Some doctors and midwives offer genetic screening, a series of tests done on your blood (not the baby's) to determine if your baby might be at risk for certain genetic conditions. Genetic screening can also include an ultrasound to look for genetic abnormalities.
Common conditions screened for include Down Syndrome, Trisomy 18, and neural tube defects, among others.
You Can't Be Sure
Genetic screening during pregnancy cannot tell you if your baby will or will not have a certain condition; It can only tell you if your baby might be at risk.
If the tests show that your baby is at a higher risk of these conditions, you will be referred to a genetic specialist, with the option to undergo more extensive, diagnostic testing. Diagnostic tests include amniocentesis and chorionic villus sampling.
These extra tests can be more accurate (about 99%), but they still come with a margin of error. Diagnostic tests are also much more invasive and carry more risks, since cells from the baby must be sampled.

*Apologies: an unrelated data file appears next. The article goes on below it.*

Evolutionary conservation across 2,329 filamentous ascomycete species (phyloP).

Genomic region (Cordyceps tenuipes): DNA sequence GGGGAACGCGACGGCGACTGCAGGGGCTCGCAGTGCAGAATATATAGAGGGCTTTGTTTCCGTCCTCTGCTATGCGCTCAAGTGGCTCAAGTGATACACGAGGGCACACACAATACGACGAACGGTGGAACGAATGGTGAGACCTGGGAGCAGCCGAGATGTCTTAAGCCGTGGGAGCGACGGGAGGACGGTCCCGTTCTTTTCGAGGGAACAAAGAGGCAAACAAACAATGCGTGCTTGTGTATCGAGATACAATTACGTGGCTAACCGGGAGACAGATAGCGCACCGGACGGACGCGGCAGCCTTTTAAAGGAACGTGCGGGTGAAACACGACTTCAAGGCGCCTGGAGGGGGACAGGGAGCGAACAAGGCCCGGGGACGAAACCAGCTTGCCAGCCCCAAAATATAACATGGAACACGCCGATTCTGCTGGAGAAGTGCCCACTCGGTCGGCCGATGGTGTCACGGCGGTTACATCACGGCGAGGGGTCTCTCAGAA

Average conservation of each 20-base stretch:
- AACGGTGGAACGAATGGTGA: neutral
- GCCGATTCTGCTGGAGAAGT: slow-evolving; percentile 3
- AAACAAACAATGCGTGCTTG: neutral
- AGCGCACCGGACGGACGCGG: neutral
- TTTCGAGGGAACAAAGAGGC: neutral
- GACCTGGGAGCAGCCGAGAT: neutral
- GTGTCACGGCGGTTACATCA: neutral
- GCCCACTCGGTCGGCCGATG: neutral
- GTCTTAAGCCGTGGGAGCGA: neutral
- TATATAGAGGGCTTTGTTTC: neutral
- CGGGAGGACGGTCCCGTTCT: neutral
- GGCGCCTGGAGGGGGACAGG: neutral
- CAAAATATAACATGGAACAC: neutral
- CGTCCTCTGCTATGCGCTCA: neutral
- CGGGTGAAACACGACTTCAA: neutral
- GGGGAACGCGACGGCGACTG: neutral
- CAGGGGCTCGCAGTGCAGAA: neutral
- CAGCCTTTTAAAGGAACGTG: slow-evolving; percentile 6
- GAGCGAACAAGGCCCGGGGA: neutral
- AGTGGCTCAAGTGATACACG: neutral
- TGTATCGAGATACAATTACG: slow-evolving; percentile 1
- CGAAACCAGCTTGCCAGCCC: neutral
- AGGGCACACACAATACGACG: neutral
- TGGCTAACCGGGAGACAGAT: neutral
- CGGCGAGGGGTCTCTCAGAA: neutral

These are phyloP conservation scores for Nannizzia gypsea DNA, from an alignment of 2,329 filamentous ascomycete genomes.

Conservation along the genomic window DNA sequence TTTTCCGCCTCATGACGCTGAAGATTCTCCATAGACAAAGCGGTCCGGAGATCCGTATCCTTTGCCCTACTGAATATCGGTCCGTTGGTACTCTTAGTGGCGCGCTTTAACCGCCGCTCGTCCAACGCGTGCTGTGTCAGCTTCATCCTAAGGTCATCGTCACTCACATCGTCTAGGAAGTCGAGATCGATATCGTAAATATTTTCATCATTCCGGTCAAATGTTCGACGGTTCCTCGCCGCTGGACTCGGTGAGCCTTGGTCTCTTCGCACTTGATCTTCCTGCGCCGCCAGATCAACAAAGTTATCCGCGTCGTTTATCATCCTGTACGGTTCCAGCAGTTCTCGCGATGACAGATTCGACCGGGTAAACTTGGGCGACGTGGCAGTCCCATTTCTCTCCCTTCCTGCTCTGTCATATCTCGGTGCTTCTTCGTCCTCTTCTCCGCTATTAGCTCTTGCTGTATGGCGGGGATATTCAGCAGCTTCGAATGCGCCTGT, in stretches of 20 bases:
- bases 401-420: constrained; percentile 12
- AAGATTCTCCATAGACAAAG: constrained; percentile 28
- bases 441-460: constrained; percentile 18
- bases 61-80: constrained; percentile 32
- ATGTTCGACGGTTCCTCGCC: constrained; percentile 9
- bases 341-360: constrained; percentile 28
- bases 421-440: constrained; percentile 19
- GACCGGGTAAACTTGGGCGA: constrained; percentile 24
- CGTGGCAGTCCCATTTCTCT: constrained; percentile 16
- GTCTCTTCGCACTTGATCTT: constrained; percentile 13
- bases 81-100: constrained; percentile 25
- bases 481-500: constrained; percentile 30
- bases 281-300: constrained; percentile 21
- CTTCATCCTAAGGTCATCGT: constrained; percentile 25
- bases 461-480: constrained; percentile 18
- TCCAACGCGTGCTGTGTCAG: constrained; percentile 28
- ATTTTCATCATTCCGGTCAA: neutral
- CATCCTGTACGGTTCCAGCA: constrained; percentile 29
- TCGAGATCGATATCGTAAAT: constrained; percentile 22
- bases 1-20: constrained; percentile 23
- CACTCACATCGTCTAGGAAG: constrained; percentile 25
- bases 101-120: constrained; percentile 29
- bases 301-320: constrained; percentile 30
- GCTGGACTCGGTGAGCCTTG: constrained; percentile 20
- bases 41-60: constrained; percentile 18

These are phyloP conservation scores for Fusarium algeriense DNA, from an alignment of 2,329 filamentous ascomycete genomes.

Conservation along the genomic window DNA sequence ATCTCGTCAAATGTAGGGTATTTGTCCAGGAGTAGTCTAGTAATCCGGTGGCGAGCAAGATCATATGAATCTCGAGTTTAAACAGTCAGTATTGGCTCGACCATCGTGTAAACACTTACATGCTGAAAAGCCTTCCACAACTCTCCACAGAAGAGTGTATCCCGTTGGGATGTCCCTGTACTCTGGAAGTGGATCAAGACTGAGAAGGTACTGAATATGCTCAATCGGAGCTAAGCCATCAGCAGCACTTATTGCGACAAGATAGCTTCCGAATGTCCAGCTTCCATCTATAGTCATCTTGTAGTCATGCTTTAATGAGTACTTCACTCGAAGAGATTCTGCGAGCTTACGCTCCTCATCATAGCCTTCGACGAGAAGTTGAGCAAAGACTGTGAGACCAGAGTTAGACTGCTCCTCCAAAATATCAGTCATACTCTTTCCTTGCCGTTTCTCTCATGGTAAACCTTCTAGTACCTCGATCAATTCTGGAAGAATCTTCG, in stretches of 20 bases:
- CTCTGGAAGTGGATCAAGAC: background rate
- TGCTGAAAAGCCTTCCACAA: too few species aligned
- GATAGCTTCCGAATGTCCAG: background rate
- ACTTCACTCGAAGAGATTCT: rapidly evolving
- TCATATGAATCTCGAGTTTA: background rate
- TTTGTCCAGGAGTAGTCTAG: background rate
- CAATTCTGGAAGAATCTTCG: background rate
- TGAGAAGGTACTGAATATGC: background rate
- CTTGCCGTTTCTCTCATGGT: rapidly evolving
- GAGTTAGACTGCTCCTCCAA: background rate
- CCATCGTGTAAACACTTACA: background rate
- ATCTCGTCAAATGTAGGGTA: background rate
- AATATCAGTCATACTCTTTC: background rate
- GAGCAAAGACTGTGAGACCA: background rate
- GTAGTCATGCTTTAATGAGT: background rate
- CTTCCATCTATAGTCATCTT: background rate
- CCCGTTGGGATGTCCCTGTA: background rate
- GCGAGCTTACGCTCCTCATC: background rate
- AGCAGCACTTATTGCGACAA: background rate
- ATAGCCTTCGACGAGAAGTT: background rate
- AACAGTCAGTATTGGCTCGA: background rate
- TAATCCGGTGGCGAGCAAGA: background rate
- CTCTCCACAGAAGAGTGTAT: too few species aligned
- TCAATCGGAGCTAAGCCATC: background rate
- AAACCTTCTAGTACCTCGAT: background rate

Who benefits most from genetic testing?
Certain individuals have a greater chance of conceiving a child with a genetic condition. Your chances are increased if you are over 35, you, the father, or someone in either of your families has a genetic condition.
Other reasons you may choose genetic testing:
You've previously had a child with a severe birth defect
You have had two or more miscarriages
You have a medically ill child with a genetic condition
Ask yourself, would the results of these tests change the way we approach this pregnancy? Would we consider terminating the pregnancy if the baby has a genetic disorder?
If the results would not change anything for you, it's okay to op-out of all genetic screening and diagnostic tests. These tests are not required for a healthy pregnancy.
Your doctor or midwife may not offer these kinds of screening or diagnostic tests, but will instead refer you to a specialist if needed. Some professionals don't wish to be involved in counseling pregnant women for or against an abortion.
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